2.5 Pixels and spectroscopy
For the cameras this field of view should be filled with pixels. If the pixel size corresponds to the angular resolution, there should be up to 100x100=10000 pixels which is not a problem for the current technology.
The number of pixels for the
Fourier spectrometer also depends on the wavelength. It is now assumed to be 36 for
GHz, 25 for
GHz, 9 for
GHz, 6 for
GHz. This spectrometer will be a differential one, i.e. it will measure the difference of intensity in two fields. This allows to avoid saturation caused by CMB. The number of pixels above is for one field, and the total number of pixels is twice the numbers shown above.
The Long slit grating spectrometer will probably have two pixels on the sky, each observing a certain part of the spectrum.
The difference between grating and Fourier spectrometers is that the former will take the spectrum in the whole range 0.05 — 0.5 mm at once, while the Fourier spectrometer is a scanning one, i.e. it is measuring only a part of the spectrum with
simultaneously.
The number of pixels of the Heterodyne spectrometer is not defined yet. In principle, it can have several pixels. Its spectral resolution is adjustable and is determined by the onboard digital processing of the signal.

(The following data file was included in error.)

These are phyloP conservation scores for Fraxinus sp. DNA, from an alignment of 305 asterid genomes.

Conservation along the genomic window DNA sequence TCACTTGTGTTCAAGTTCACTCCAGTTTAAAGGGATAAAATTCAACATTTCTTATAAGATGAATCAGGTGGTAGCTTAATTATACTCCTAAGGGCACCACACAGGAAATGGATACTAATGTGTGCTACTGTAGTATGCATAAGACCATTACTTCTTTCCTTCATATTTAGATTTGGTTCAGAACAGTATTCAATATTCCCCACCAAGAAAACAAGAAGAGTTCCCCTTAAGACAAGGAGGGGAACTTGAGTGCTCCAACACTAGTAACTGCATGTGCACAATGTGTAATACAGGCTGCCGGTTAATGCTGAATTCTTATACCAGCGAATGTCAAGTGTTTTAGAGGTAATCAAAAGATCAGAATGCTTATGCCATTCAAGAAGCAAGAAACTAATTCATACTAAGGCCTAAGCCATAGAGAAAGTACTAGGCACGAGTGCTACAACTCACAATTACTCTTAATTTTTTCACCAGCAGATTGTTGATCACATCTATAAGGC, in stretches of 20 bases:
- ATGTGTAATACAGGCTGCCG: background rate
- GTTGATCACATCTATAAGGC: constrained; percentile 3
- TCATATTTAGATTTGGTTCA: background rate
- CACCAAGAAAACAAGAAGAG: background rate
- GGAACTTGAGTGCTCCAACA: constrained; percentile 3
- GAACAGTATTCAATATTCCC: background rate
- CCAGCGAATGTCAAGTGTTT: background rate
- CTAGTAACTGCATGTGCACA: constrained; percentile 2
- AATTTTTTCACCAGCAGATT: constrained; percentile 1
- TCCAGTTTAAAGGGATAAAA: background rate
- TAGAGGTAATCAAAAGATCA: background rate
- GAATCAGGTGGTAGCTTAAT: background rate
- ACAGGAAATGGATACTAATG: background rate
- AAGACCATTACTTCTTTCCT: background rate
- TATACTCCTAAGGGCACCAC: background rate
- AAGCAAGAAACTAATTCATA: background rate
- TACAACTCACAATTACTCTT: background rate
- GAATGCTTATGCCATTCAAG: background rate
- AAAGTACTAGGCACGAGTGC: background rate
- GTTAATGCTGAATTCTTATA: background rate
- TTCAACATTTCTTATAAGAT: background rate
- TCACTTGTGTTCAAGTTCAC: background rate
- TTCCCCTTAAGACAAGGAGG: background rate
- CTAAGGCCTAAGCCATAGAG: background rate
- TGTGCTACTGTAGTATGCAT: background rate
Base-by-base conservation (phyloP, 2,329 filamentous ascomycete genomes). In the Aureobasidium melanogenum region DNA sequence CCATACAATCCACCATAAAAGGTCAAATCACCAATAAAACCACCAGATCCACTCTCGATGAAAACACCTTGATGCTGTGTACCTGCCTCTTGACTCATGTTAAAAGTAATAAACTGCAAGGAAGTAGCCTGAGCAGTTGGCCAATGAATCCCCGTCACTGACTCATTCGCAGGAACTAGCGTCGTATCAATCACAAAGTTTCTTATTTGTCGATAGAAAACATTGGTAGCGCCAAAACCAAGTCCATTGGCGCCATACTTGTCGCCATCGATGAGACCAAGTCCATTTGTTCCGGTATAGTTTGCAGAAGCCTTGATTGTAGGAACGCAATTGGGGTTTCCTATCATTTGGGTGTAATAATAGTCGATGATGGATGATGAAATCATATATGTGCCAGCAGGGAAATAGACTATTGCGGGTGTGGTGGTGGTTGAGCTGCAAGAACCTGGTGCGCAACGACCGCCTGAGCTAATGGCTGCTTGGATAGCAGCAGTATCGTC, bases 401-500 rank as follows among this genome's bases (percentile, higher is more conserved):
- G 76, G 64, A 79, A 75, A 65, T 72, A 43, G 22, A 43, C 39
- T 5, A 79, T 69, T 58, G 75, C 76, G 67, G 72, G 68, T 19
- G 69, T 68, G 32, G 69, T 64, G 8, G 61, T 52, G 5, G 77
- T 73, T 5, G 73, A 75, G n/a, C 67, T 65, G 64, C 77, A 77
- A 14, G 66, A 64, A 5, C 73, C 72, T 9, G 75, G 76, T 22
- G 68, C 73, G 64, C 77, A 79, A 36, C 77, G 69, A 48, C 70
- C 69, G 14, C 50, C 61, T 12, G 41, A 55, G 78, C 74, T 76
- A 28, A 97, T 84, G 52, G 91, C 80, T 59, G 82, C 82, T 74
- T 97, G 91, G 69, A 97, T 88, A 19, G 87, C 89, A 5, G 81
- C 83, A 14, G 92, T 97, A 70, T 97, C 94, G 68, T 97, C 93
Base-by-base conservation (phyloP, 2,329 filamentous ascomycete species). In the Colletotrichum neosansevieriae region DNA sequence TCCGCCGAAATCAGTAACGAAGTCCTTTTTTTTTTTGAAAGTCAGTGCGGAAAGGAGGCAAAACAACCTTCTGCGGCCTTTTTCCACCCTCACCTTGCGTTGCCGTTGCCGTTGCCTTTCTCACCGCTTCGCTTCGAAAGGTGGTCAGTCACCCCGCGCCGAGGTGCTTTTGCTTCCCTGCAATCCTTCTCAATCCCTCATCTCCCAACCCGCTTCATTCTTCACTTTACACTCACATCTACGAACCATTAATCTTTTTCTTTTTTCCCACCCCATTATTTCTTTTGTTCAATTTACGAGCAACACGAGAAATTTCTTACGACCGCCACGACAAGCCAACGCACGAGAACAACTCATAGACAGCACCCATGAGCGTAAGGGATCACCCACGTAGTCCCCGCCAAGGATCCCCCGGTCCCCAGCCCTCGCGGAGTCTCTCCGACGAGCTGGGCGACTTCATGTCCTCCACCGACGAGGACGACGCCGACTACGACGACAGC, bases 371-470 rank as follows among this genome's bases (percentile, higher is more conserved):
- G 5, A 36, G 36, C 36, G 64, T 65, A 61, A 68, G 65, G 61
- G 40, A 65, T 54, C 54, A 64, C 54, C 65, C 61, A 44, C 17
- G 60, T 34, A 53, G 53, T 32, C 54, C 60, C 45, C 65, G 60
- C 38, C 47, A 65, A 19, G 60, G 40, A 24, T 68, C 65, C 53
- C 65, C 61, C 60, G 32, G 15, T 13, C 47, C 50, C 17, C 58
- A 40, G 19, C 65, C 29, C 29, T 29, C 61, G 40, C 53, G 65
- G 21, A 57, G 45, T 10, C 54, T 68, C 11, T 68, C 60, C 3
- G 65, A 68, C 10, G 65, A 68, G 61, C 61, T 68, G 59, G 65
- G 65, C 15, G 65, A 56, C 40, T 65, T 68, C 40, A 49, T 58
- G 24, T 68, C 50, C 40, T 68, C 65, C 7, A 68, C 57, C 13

2.6 Confusion limit
The confusion created by distant galaxies is computed using Bethermin & Lagache 2011 model of galaxy counts. For the definition of the confusion limit we adopt the flux density limit at which the probability of not being able to distinguish two sources from one is P=0.1 (see also Dole et al. 2003 for the full description). This corresponds to the density of approximately 1/17 sources per beam. (For P=0.03 it is 1/58, for P=0.2 it is 1/8 and for P=0.5 it is 1/2.5.)
The calculation of the limit takes into account the angular resolution formula
shown above, i.e. the mirror is not assumed to be difraction quality at short wavelengths. The actual calculation involves numerical integration of the gridded data of Bethermin & Lagache, and in the calculator instead a set of numerical fits for different values of P is used. The fit quality is within 30%.
The model results for P=0.1 together with the fit are shown in the Figure:
For the comparison on this Figure is shown the confusion limit for a diffraction quality 3.5m mirror.
3 Interferometry
The input parameters for each station:

Ant eff — antenna usefull area ( 0.0 < Ant eff < 1.0)

Ant area — antenna geometrical area

T rcw — reciever noise temperature

T amb — antenna ambient temperature

T sky — Sky temperature

n eff — antenna scattering factor
The common input parameters:

Frequency — observation frequency

Bandwidth — video bandwidth at correlator input ()

Coherence time — coherent integration time ()

Solutoin interval — correlator partial integration time

N channel — number of channels in the correlator FFT

Bits per sample — number of data quantization bits
Output parameters:
Interferometer sensitivity:
Correlator search window:

Delay — delay window size for the correlator fringe search

Fringe rate — fringe rate window size for the fringe search

Range — permitted error in the distance measurement towards the satellite

Velocity — permitted error in the satellite velocity

Velocity range — the channel width expressed in km/s.